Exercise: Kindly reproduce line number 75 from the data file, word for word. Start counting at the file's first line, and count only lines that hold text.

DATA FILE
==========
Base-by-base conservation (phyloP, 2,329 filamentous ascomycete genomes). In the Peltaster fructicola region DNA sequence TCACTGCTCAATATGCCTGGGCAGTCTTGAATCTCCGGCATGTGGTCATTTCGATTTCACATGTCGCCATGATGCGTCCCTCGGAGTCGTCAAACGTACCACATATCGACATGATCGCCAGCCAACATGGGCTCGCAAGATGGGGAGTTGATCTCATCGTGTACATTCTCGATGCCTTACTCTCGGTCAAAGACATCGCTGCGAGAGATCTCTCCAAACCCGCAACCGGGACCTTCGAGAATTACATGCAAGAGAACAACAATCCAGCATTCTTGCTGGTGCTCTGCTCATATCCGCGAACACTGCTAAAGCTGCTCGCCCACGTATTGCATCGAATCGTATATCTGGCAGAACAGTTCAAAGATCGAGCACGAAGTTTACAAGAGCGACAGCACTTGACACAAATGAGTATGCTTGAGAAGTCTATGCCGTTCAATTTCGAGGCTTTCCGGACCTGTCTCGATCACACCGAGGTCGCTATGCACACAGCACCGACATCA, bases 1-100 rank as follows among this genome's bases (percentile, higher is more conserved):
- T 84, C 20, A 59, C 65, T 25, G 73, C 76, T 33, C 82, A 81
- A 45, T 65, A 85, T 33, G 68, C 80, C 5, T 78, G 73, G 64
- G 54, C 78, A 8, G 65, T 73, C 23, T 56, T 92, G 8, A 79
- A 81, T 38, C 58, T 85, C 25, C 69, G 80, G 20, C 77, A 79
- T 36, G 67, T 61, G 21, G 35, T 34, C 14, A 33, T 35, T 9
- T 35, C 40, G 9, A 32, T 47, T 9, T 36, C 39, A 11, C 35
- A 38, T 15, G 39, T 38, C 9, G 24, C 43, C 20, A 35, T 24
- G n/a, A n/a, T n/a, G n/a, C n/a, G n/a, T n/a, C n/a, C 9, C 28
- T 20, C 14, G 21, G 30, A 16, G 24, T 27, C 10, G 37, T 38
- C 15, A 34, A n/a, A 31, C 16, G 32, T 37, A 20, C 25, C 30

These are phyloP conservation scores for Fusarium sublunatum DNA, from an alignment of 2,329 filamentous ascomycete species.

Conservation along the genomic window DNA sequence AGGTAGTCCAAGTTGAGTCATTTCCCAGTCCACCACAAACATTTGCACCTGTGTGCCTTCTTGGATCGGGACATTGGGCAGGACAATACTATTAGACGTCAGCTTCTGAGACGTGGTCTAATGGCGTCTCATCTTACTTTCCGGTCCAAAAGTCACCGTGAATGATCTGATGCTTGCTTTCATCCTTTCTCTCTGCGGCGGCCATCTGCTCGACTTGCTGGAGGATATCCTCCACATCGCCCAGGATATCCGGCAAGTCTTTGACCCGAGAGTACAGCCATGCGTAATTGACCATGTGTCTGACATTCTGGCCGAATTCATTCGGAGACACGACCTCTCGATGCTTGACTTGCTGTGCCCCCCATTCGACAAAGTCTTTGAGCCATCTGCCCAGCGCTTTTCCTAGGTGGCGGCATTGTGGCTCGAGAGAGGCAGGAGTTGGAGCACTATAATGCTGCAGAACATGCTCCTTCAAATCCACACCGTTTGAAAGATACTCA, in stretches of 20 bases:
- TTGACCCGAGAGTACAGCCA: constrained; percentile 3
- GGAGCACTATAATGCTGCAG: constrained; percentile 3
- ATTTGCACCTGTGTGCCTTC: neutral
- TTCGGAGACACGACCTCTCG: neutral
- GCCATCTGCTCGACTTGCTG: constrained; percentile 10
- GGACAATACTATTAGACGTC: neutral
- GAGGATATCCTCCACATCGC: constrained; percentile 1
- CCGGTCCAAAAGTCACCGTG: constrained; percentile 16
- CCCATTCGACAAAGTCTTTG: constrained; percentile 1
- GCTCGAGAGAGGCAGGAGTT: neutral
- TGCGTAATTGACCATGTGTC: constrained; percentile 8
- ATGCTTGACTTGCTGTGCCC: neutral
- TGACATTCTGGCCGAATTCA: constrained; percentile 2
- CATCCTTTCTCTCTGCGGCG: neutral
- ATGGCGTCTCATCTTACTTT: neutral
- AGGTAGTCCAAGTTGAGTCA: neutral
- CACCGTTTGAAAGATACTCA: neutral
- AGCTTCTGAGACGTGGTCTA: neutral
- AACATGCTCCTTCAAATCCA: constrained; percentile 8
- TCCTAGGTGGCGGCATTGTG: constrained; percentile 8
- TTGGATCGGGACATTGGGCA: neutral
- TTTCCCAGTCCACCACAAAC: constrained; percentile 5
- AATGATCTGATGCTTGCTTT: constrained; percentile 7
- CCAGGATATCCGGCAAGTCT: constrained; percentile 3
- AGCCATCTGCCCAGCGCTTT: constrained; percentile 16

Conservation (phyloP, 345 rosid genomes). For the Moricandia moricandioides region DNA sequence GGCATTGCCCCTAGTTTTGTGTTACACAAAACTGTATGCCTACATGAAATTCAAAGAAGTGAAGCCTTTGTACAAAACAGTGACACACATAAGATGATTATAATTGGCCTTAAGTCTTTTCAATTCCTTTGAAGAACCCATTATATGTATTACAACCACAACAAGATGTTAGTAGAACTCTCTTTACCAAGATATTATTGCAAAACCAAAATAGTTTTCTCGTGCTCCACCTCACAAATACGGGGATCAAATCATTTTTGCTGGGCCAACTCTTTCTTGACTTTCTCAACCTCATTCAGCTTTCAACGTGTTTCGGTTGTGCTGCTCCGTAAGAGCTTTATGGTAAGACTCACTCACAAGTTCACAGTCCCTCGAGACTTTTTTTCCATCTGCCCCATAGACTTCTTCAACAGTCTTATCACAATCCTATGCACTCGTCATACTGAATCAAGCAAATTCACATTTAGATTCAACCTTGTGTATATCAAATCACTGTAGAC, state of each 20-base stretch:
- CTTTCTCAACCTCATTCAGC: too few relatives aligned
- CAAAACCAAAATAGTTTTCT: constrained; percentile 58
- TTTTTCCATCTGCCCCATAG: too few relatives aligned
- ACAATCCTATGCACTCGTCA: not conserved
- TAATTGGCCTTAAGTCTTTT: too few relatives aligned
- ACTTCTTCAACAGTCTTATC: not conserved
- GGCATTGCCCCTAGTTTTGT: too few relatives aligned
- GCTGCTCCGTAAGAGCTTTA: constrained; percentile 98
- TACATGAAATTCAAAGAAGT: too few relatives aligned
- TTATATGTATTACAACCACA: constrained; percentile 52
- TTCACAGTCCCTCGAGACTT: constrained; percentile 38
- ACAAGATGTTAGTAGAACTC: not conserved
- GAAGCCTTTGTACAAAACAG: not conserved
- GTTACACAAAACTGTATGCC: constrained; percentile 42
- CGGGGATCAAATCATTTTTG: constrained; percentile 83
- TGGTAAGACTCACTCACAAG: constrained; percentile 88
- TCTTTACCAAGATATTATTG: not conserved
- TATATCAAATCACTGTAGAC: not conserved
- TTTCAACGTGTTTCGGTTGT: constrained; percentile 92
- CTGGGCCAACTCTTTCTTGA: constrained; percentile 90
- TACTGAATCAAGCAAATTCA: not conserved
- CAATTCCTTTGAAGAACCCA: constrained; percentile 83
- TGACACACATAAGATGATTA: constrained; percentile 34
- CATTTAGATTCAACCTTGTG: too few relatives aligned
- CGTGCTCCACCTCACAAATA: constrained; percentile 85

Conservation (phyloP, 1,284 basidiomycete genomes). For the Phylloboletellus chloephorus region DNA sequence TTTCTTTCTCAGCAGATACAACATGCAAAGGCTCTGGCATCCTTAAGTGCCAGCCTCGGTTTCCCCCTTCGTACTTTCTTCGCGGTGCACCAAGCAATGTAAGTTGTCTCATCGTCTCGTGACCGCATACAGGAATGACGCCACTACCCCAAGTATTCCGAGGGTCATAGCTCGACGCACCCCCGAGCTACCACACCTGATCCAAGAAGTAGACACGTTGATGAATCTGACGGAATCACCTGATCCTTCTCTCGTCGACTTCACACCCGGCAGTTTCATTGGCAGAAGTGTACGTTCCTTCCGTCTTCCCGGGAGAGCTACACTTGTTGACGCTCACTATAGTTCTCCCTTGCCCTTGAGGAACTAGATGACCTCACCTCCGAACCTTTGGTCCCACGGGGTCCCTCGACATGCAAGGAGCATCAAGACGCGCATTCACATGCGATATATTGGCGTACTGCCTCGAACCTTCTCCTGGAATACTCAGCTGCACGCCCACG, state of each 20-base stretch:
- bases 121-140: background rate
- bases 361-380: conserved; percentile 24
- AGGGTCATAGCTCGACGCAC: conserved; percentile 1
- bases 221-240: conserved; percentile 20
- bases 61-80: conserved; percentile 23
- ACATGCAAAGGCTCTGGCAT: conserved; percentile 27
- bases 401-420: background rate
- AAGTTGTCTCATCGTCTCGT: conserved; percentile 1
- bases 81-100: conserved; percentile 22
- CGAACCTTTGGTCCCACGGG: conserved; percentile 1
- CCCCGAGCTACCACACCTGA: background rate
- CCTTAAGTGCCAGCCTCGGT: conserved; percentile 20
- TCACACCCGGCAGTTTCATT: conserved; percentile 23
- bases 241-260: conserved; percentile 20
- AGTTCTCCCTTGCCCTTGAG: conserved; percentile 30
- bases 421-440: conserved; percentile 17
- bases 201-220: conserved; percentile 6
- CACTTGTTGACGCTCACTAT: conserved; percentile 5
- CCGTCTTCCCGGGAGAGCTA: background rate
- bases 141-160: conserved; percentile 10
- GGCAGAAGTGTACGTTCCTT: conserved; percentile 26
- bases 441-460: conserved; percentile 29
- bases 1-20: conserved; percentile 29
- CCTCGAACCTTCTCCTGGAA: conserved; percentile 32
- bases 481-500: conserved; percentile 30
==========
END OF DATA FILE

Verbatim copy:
- CGAACCTTTGGTCCCACGGG: conserved; percentile 1